Accessibility is not optional.
And it doesn't just mean ramps and wider doors! You should be doing everything possible to ensure that all your social media content is accessible to as many people as possible, regardless of their individual needs. If you work as a social media marketer, this is your responsibility.
In this article, I'll explain why this is so crucial and some tweaks you can make to ensure your content is accessible as it can be.
Why does social media content need to be accessible?
Well, the obvious reason is that you are a nice human who wants to ensure they don't exclude anyone.
The not-so-obvious reason is that businesses are legally required to ensure they are accessible. In the UK, this falls under the Equalities Act 2010, which states:
‘Organisations must make ‘reasonable adjustments' to make sure their services are accessible. This is so that disabled people are not excluded because of their impairment. The Equality Act considers both physical and digital access to services. Including websites, apps and documents like PDFs, too'
This legislation requires you to make these adjustments BEFORE anyone asks you to.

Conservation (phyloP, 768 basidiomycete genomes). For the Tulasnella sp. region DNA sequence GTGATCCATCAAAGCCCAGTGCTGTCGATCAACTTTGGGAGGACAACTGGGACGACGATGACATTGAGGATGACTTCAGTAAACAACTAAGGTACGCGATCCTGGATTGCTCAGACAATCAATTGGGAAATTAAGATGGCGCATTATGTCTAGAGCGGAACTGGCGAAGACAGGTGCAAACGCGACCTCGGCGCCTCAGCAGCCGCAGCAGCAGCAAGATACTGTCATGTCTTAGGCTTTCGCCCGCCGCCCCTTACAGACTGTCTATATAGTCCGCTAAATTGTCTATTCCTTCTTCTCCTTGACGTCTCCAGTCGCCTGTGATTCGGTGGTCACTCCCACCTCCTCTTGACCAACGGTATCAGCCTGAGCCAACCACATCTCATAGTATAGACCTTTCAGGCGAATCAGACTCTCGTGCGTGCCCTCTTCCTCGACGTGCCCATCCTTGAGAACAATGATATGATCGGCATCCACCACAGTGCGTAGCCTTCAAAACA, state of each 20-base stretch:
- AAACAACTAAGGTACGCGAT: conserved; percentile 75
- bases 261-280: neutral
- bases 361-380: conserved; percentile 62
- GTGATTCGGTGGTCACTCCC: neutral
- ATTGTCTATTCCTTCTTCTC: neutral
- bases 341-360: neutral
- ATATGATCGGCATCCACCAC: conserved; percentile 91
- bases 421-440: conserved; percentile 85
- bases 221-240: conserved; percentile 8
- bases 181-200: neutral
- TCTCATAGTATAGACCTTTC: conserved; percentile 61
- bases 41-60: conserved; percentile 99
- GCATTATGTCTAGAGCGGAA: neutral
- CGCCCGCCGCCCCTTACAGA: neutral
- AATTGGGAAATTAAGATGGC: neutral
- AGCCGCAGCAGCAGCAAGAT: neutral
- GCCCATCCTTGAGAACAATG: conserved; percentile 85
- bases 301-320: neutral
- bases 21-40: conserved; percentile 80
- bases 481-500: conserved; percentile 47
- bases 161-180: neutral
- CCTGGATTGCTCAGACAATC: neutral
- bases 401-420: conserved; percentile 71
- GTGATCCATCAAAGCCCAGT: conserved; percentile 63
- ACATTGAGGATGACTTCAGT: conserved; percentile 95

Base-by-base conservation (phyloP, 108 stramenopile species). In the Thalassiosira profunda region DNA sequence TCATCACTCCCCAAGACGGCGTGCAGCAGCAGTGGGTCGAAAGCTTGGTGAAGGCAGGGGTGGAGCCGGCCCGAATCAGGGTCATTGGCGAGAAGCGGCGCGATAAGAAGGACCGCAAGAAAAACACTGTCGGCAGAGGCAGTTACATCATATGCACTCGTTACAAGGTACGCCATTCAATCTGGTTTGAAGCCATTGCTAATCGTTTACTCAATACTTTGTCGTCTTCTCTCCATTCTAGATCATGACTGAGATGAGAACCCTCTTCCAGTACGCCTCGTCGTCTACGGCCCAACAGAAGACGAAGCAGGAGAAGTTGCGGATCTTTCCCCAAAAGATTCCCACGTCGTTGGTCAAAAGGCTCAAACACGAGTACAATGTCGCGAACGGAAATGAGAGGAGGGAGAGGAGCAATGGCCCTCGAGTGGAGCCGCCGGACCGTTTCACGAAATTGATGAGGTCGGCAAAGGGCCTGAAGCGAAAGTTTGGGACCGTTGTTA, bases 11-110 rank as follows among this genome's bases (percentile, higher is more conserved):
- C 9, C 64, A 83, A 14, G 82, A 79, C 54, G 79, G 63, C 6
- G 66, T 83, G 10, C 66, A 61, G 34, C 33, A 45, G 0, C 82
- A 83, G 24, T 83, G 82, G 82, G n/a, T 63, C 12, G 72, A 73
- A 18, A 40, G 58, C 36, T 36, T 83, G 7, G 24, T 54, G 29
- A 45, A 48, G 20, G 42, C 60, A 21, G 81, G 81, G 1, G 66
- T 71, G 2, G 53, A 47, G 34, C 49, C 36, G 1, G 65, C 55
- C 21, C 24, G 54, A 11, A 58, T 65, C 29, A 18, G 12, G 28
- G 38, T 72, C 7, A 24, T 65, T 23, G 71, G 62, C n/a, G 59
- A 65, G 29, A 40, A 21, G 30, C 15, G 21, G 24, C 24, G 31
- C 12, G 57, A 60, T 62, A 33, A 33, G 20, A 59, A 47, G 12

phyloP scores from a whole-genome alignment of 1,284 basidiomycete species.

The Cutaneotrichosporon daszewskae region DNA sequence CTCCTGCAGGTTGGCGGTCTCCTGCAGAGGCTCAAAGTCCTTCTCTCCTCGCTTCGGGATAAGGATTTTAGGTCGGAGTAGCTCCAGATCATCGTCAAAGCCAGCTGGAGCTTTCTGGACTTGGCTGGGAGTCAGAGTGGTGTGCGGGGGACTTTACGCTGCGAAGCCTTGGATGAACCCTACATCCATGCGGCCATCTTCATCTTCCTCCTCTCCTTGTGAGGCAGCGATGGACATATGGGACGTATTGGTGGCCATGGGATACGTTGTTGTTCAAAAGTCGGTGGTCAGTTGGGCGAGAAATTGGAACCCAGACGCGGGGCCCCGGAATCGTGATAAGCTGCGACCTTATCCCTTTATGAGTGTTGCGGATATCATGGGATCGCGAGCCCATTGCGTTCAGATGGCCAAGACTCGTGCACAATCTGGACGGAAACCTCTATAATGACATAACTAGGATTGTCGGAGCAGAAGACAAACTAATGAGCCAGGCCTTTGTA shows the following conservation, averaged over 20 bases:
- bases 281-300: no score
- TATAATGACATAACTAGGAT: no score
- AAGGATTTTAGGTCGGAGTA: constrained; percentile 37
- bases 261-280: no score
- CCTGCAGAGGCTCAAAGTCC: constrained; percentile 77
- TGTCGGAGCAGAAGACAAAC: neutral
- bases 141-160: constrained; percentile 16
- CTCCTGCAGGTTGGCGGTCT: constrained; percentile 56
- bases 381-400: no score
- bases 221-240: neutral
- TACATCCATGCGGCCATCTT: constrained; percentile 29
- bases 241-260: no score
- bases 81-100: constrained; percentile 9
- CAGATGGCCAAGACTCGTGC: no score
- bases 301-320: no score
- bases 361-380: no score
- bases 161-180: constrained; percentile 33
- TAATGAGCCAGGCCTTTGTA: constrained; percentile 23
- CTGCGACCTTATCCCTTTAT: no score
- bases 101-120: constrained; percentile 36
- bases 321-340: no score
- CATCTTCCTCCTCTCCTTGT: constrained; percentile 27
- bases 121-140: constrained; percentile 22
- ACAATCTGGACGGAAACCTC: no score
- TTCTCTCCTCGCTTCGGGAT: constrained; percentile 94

If you create any social media content, this responsibility is YOURS.
Who are you making adjustments for?
There is a multitude of people who require adjustments to enjoy online content. And all pillars of the disabled community will have different inclusivity requirements & we can't explain all of those requirements here, so we will just cover a few to give you an idea.
- People with visual impairment use screen readers to describe what's on screen.
- People with hearing difficulties need captions to access audio content.
- People with disabilities such as Autism and Dyslexia need content to be easy to read.
By making your content more accessible for people who need adjustments, you're also making it even better for those who don't.
Make these types of content more accessible on social media
- All video content, including short form, vertical videos and GIFs
- All text-based content
- Any audio content
- Photos, graphics and other images
This applies to all social media platforms, including both organic posts and paid ads.
Making text accessible on social media.
- Use short sentences rather than lengthy paragraphs and break the text up with line breaks.
- Limit emojis and emoticons. Both are read aloud by screen readers, meaning the user will hear emojis as a description. This emoji ???? for example will be described as Smiling Face with Smiling Eyes. This is fine the first time you hear it, but if you have three emojis together, it makes for a terrible user experience. Use emojipedia to see how emojis are described via a screen reader.
- Only use the fonts available within the platforms. Avoid using apps to make your text look fancy because many screen readers cannot read them. Plus, they look naff!
- Don’t overuse capital letters; sentences in all caps can be difficult to read and often misinterpreted by a screen reader.